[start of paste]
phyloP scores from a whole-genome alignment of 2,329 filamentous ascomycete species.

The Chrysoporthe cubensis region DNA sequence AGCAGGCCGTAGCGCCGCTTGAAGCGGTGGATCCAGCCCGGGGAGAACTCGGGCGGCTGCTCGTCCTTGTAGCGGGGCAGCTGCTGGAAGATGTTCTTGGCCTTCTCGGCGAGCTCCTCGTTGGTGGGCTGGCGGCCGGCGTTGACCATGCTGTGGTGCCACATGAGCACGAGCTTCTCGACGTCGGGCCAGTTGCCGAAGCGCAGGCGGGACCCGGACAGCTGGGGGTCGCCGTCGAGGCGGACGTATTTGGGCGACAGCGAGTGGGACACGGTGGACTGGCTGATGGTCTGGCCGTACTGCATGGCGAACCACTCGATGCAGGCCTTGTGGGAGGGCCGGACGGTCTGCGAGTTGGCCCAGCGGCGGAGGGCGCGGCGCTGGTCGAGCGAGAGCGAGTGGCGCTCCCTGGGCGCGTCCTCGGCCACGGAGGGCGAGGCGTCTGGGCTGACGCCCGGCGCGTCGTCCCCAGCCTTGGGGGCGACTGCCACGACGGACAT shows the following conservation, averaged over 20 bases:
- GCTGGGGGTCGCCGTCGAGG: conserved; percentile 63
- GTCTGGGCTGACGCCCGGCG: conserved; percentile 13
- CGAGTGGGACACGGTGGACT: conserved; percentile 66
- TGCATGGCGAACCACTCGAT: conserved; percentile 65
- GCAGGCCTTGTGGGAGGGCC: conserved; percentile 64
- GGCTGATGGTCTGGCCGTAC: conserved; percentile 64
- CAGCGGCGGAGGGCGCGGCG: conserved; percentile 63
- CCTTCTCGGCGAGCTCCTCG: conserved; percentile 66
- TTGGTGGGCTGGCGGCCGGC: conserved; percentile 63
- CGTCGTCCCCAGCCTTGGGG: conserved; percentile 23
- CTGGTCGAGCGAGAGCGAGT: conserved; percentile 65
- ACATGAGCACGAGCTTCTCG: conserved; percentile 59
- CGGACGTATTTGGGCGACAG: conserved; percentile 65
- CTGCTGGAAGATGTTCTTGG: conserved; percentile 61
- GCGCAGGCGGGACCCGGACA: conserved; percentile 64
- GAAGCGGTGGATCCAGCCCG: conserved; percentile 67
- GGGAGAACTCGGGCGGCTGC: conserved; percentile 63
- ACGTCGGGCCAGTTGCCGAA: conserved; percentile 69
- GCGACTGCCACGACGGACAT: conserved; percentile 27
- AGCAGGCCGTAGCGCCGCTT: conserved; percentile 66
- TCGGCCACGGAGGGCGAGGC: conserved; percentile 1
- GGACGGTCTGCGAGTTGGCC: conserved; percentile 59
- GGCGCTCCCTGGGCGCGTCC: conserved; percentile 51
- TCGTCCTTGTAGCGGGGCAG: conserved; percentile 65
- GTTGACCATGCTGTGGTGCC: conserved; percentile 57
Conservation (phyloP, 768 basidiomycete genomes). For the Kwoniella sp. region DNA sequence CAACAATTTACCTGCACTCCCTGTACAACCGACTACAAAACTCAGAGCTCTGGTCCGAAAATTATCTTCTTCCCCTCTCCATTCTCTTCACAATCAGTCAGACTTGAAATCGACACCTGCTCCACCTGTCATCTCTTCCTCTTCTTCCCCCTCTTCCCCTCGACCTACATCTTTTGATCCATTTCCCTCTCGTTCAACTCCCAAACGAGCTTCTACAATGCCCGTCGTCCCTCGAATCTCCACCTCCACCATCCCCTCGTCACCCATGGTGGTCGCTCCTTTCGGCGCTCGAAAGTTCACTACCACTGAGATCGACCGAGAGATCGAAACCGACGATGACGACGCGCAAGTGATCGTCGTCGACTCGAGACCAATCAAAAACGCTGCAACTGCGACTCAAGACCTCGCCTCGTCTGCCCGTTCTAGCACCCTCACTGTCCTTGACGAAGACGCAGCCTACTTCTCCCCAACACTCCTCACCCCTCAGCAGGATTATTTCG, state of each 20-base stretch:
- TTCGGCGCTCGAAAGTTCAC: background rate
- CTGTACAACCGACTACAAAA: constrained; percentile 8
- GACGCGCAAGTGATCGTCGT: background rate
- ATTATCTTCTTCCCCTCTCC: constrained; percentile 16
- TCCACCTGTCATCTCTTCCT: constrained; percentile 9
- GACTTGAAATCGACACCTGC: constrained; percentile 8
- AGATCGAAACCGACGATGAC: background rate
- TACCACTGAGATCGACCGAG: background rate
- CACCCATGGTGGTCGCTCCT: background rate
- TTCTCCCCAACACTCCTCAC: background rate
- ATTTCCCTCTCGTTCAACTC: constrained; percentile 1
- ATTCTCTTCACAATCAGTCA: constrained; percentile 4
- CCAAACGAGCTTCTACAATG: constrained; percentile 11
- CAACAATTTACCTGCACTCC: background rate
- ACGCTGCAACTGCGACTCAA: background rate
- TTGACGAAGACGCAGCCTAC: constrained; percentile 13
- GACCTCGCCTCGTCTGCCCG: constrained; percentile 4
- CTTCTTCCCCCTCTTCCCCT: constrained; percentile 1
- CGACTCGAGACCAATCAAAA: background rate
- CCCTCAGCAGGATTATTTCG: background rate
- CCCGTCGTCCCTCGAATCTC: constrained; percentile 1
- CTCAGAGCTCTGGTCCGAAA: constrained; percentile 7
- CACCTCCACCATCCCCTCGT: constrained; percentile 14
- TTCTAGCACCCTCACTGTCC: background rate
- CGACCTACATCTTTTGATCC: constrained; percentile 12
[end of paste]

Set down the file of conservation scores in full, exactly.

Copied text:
phyloP scores from a whole-genome alignment of 2,329 filamentous ascomycete species.

The Chrysoporthe cubensis region DNA sequence AGCAGGCCGTAGCGCCGCTTGAAGCGGTGGATCCAGCCCGGGGAGAACTCGGGCGGCTGCTCGTCCTTGTAGCGGGGCAGCTGCTGGAAGATGTTCTTGGCCTTCTCGGCGAGCTCCTCGTTGGTGGGCTGGCGGCCGGCGTTGACCATGCTGTGGTGCCACATGAGCACGAGCTTCTCGACGTCGGGCCAGTTGCCGAAGCGCAGGCGGGACCCGGACAGCTGGGGGTCGCCGTCGAGGCGGACGTATTTGGGCGACAGCGAGTGGGACACGGTGGACTGGCTGATGGTCTGGCCGTACTGCATGGCGAACCACTCGATGCAGGCCTTGTGGGAGGGCCGGACGGTCTGCGAGTTGGCCCAGCGGCGGAGGGCGCGGCGCTGGTCGAGCGAGAGCGAGTGGCGCTCCCTGGGCGCGTCCTCGGCCACGGAGGGCGAGGCGTCTGGGCTGACGCCCGGCGCGTCGTCCCCAGCCTTGGGGGCGACTGCCACGACGGACAT shows the following conservation, averaged over 20 bases:
- GCTGGGGGTCGCCGTCGAGG: conserved; percentile 63
- GTCTGGGCTGACGCCCGGCG: conserved; percentile 13
- CGAGTGGGACACGGTGGACT: conserved; percentile 66
- TGCATGGCGAACCACTCGAT: conserved; percentile 65
- GCAGGCCTTGTGGGAGGGCC: conserved; percentile 64
- GGCTGATGGTCTGGCCGTAC: conserved; percentile 64
- CAGCGGCGGAGGGCGCGGCG: conserved; percentile 63
- CCTTCTCGGCGAGCTCCTCG: conserved; percentile 66
- TTGGTGGGCTGGCGGCCGGC: conserved; percentile 63
- CGTCGTCCCCAGCCTTGGGG: conserved; percentile 23
- CTGGTCGAGCGAGAGCGAGT: conserved; percentile 65
- ACATGAGCACGAGCTTCTCG: conserved; percentile 59
- CGGACGTATTTGGGCGACAG: conserved; percentile 65
- CTGCTGGAAGATGTTCTTGG: conserved; percentile 61
- GCGCAGGCGGGACCCGGACA: conserved; percentile 64
- GAAGCGGTGGATCCAGCCCG: conserved; percentile 67
- GGGAGAACTCGGGCGGCTGC: conserved; percentile 63
- ACGTCGGGCCAGTTGCCGAA: conserved; percentile 69
- GCGACTGCCACGACGGACAT: conserved; percentile 27
- AGCAGGCCGTAGCGCCGCTT: conserved; percentile 66
- TCGGCCACGGAGGGCGAGGC: conserved; percentile 1
- GGACGGTCTGCGAGTTGGCC: conserved; percentile 59
- GGCGCTCCCTGGGCGCGTCC: conserved; percentile 51
- TCGTCCTTGTAGCGGGGCAG: conserved; percentile 65
- GTTGACCATGCTGTGGTGCC: conserved; percentile 57
Conservation (phyloP, 768 basidiomycete genomes). For the Kwoniella sp. region DNA sequence CAACAATTTACCTGCACTCCCTGTACAACCGACTACAAAACTCAGAGCTCTGGTCCGAAAATTATCTTCTTCCCCTCTCCATTCTCTTCACAATCAGTCAGACTTGAAATCGACACCTGCTCCACCTGTCATCTCTTCCTCTTCTTCCCCCTCTTCCCCTCGACCTACATCTTTTGATCCATTTCCCTCTCGTTCAACTCCCAAACGAGCTTCTACAATGCCCGTCGTCCCTCGAATCTCCACCTCCACCATCCCCTCGTCACCCATGGTGGTCGCTCCTTTCGGCGCTCGAAAGTTCACTACCACTGAGATCGACCGAGAGATCGAAACCGACGATGACGACGCGCAAGTGATCGTCGTCGACTCGAGACCAATCAAAAACGCTGCAACTGCGACTCAAGACCTCGCCTCGTCTGCCCGTTCTAGCACCCTCACTGTCCTTGACGAAGACGCAGCCTACTTCTCCCCAACACTCCTCACCCCTCAGCAGGATTATTTCG, state of each 20-base stretch:
- TTCGGCGCTCGAAAGTTCAC: background rate
- CTGTACAACCGACTACAAAA: constrained; percentile 8
- GACGCGCAAGTGATCGTCGT: background rate
- ATTATCTTCTTCCCCTCTCC: constrained; percentile 16
- TCCACCTGTCATCTCTTCCT: constrained; percentile 9
- GACTTGAAATCGACACCTGC: constrained; percentile 8
- AGATCGAAACCGACGATGAC: background rate
- TACCACTGAGATCGACCGAG: background rate
- CACCCATGGTGGTCGCTCCT: background rate
- TTCTCCCCAACACTCCTCAC: background rate
- ATTTCCCTCTCGTTCAACTC: constrained; percentile 1
- ATTCTCTTCACAATCAGTCA: constrained; percentile 4
- CCAAACGAGCTTCTACAATG: constrained; percentile 11
- CAACAATTTACCTGCACTCC: background rate
- ACGCTGCAACTGCGACTCAA: background rate
- TTGACGAAGACGCAGCCTAC: constrained; percentile 13
- GACCTCGCCTCGTCTGCCCG: constrained; percentile 4
- CTTCTTCCCCCTCTTCCCCT: constrained; percentile 1
- CGACTCGAGACCAATCAAAA: background rate
- CCCTCAGCAGGATTATTTCG: background rate
- CCCGTCGTCCCTCGAATCTC: constrained; percentile 1
- CTCAGAGCTCTGGTCCGAAA: constrained; percentile 7
- CACCTCCACCATCCCCTCGT: constrained; percentile 14
- TTCTAGCACCCTCACTGTCC: background rate
- CGACCTACATCTTTTGATCC: constrained; percentile 12